....I want to have more racial conversations with my black friends.
....In school -I never took a class about racial diversity.... but the time has come!!!
....I looked at messages passed on to me as a child...
is being white superior than people of color?

Conversations from this book will continue....
....issues about.....
...Racial reform,
...Unexamined beliefs,
...How I might help with unity associated with racial equality as a white woman.
...what other history - I might continue to read?

This book has been a great support and inspiration to speaking openly about race -without resistance.

....”White Fragility”, is a wake up call; a call for action.

Black lives DO MATTER!!!!

Valuable - engaging - thought provoking - difference making -
Terrific discussion book!
Terrific book.

There are numerous wonderful book reviews on Goodreads!!! Moving as can be!!!
Profile Image for Candi.
614 reviews4,638 followers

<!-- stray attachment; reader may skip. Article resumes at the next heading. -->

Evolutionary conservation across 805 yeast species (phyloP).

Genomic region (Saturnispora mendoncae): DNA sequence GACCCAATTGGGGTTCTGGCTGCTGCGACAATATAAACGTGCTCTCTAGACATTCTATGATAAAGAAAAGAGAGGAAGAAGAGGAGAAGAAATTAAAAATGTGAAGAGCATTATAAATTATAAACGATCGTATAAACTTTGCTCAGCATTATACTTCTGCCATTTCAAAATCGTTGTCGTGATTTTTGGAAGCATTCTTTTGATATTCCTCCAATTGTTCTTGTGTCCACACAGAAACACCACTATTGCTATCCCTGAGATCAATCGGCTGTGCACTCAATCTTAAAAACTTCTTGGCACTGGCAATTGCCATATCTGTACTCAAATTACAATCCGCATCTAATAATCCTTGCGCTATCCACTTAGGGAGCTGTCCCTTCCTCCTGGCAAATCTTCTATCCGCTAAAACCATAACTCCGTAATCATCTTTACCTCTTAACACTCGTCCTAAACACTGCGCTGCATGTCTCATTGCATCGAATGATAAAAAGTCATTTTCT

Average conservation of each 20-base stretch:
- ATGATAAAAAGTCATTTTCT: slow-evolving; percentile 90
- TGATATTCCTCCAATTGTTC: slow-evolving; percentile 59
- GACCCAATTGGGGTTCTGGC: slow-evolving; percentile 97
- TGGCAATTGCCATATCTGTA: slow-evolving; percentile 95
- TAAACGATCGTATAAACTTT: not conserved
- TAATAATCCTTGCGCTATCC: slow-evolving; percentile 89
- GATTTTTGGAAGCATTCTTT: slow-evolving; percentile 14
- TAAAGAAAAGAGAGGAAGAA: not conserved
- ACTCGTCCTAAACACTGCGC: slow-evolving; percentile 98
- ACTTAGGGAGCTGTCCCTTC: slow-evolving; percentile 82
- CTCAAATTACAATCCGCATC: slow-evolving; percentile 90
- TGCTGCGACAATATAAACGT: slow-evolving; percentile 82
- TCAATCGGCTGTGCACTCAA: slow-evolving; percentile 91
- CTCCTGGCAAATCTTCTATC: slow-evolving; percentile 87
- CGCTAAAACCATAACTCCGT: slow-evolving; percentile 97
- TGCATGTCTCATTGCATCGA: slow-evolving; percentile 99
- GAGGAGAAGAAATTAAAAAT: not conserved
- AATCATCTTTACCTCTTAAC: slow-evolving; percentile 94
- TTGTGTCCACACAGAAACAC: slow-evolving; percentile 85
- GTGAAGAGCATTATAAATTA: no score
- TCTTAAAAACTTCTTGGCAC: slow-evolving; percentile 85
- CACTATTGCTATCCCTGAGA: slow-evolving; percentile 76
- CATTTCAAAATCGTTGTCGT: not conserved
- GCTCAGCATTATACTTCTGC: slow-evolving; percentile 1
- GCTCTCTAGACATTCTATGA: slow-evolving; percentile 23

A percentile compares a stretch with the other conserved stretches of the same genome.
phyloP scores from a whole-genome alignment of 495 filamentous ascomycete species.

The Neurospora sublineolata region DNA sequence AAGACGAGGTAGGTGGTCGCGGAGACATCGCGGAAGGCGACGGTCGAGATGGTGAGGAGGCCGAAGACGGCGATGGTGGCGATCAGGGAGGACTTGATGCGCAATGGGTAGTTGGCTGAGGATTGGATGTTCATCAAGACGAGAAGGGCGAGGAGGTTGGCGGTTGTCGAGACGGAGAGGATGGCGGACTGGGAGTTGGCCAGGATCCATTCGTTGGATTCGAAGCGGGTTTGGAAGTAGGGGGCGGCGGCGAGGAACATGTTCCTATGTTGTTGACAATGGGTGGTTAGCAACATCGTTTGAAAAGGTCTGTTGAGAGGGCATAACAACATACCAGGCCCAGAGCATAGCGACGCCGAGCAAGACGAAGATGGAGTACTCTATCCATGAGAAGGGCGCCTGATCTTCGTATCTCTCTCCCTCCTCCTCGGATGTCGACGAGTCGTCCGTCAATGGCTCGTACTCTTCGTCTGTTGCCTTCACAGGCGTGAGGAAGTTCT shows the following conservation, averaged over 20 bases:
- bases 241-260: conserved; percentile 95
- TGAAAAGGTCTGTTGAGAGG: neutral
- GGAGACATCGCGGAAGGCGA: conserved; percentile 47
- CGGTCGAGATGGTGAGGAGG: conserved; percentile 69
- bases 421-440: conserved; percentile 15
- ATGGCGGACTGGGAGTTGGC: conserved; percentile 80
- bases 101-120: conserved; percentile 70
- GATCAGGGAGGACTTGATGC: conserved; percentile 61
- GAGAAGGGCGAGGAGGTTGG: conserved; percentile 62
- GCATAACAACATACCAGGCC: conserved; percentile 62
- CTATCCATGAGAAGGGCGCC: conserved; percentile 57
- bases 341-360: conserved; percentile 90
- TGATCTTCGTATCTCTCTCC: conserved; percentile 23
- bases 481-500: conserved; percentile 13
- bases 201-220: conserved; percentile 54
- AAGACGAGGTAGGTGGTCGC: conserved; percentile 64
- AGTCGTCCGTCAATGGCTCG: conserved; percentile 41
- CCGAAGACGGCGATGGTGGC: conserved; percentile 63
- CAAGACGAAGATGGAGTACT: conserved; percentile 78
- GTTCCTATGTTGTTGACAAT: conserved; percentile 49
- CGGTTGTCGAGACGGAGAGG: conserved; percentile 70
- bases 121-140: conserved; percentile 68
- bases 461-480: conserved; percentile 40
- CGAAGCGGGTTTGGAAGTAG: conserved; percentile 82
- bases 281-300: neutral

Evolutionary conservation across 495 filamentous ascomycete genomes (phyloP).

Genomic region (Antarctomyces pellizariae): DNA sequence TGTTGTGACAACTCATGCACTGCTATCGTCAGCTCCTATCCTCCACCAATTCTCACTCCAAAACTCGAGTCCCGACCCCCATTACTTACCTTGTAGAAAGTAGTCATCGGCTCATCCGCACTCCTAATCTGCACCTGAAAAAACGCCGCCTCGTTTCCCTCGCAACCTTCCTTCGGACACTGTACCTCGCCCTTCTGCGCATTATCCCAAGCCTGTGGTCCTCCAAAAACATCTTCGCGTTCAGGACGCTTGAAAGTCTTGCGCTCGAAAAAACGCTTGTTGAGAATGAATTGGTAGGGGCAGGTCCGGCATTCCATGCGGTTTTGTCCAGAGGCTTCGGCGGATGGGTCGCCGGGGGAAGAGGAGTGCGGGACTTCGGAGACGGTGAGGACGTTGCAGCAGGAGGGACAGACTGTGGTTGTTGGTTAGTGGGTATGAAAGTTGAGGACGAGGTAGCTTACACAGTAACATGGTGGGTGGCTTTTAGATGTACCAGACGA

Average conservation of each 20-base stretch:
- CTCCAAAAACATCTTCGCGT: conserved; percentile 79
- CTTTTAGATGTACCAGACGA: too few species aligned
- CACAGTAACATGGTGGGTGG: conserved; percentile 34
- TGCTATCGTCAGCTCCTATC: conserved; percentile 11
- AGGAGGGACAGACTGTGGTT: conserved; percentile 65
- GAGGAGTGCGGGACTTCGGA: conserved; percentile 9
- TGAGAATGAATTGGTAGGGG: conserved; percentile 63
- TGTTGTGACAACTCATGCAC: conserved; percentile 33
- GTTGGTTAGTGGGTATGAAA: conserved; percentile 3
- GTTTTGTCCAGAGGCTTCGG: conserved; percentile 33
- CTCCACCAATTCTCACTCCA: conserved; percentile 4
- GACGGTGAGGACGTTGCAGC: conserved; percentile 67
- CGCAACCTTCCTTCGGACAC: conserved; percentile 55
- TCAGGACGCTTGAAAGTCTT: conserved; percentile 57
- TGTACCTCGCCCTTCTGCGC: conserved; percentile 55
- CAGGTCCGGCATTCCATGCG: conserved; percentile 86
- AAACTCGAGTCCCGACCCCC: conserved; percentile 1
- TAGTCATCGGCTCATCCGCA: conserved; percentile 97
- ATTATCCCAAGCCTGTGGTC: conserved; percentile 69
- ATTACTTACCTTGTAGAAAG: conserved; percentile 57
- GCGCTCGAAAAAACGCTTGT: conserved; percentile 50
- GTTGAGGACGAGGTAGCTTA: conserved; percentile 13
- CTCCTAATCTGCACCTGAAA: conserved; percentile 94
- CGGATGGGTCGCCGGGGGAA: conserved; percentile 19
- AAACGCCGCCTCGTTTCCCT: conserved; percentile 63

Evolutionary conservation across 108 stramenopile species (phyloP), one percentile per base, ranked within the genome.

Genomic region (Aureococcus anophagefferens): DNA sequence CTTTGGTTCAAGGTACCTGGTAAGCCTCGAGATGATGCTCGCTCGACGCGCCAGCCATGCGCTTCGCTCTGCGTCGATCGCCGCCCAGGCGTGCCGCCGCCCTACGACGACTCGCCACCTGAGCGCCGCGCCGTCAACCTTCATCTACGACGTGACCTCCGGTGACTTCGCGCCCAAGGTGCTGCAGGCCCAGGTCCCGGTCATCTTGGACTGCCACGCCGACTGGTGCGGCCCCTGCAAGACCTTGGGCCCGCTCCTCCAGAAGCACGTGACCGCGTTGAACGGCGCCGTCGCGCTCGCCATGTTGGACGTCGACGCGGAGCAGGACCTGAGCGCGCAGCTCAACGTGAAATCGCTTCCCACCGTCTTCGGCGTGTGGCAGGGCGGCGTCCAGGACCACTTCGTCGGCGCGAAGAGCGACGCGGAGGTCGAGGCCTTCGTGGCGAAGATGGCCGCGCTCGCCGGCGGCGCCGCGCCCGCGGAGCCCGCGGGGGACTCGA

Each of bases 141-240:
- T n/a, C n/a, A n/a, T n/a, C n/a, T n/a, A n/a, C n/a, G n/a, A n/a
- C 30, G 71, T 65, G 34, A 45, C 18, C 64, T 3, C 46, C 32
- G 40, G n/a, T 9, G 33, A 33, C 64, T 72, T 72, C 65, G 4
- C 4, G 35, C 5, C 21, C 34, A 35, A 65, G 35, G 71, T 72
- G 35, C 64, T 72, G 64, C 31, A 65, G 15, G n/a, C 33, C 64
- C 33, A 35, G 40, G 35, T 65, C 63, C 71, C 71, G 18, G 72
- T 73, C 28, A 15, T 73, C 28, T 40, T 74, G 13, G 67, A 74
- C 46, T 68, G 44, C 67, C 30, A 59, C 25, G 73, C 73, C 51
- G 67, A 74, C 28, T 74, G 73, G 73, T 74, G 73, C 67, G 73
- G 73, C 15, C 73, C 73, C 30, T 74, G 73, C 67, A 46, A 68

July 15, 2020
“I repeat: stopping our racist patterns must be more important than working to convince others that we don’t have them. We do have them, and people of color already know we have them; our efforts to prove otherwise are not convincing. An honest accounting of these patterns is no small task given the power of white fragility and white solidarity, but it is necessary.”

This is going to be a rambling sort of stream-of-consciousness style review à la Virginia Woolf (minus all the finesse!) I just want to set down in words what has weighed heavy on my mind. This book was a wake-up call and has been in my thoughts every day since I finished reading it. I want it to stay in my head every day. I want the discomfort I felt while reading it not to go away as I do with most things that are distressing. Instead, I want to remind myself of it each morning I climb out of my bed in my privileged white neighborhood in my primarily white suburban American hometown.